New Delhi: Ill-conceived ticket allocations, infighting among leaders, and overconfidence were among the key reasons for the BJP’s defeat in the bypolls held in Himachal Pradesh on 30 October, a party review meeting has found.
The party prepared 12 review reports for the four Himachal seats that held bypolls — the Mandi parliamentary seat, and the assembly constituencies of Arki, Fatehpur and Jubbal-Kotkhai. The candidate, minister-in-charge and mandal adkyaksh (divisional president) from every constituency prepared one report each.
According to BJP sources privy to the reports, the ticket distribution caused resentment among the cadres, while the party also failed to ascertain the extent of popular sympathy for the widow of six-term state chief minister and Congress leader Virbhadra Singh.
The “misallocation” of the Jubbal-Kotkhai assembly seat led to the entire local party organisation revolting in support of a rebel candidate, the sources said, adding that the “inactivity of certain party leaders” in the election was also cited as a factor.
All four elections were triggered by the deaths of the incumbent legislators. Arki and Fatehpur had been held by the Congress, whereas BJP legislators had held Jubbal-Kotkhai and the Lok Sabha seat. The BJP lost in all four, making Himachal Pradesh the only party-ruled state where it failed to win any seats in the bypolls. Moreover, its candidate won just 4 per cent of the vote in Jubbal-Kotkhai.
The state BJP carried out a post-mortem exam of its performance in a series of meetings held in Shimla from 24 to 26 November, analysing the reasons for the defeat.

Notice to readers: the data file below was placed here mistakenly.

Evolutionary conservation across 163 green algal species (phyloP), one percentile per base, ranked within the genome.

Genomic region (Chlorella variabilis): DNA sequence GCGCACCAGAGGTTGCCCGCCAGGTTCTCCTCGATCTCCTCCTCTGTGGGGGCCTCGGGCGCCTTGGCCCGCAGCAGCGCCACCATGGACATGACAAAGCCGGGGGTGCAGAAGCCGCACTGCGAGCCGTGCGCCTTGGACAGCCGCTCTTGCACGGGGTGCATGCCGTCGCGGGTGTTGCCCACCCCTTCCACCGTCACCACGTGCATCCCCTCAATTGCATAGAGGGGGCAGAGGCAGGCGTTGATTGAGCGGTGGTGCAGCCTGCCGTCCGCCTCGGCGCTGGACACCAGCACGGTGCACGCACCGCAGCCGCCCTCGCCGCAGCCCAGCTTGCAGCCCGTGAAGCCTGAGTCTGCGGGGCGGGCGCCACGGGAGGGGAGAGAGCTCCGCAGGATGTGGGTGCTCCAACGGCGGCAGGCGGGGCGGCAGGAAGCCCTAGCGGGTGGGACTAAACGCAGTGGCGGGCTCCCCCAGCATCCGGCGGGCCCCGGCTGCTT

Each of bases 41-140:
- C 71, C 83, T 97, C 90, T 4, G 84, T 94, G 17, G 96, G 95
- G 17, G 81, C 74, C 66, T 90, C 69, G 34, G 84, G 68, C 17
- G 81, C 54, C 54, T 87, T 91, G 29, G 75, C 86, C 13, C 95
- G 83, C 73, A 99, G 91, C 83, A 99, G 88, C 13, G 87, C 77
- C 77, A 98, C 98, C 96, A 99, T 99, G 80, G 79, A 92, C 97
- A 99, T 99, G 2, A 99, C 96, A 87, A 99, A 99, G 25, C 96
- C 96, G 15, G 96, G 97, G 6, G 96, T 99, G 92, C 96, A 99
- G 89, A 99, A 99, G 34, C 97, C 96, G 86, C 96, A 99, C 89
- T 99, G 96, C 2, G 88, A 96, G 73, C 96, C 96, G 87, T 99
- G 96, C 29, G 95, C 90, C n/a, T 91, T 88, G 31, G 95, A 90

These reports were discussed at a meeting of the core group, lasting five hours. Chief Minister Jai Ram Thakur, BJP state president Suresh Kashyap, former chief minister Prem Kumar Dhumal, and Avinash Rai Khanna, who the party has placed in charge of Himachal affairs, were among those present. They were joined by ministers-in-charge from the state government the next day.
“Several things have come to the fore during this review process that show a complete lack of coordination between the organisation and the government,” Khanna said. “We will have to keep all this in mind. Only then will we be able to win the 2022 election.”
The next state assembly election is scheduled for November 2022.
‘Wrong candidate, sympathy vote, organisational problems’
A report from Chief Minister Thakur’s own area in Mandi posited the allocation of the ticket to Brigadier Khushal Thakur (Retd) as a reason for losing the Lok Sabha seat. The Kargil veteran had no support base in the region and thus couldn’t ensure a lead even in his home village of Nagwain, sources quoted the report as having said.
If someone from the cadre, similar to the late MP Ramswaroop Sharma, had contested, they could have secured a lead of 10,000-15,000 votes in their own area, according to the report.
Similarly, Govind Singh Thakur, minister-in-charge from Kullu, and Ram Kal Markanda, minister and MLA for Lahaul, were unable to deliver leads in their areas, which fall within the Mandi constituency, the report is learnt to have said.
At the same time, the BJP feels it failed to understand the extent of popular sympathy for Pratibha Singh, the victorious Congress candidate in Mandi. Her husband, former chief minister Virbhadra Singh, had passed away in July (triggering the Arki bypoll). Both husband and wife had been MPs from Mandi several times over the years.
The BJP also faced organisational challenges in the constituency.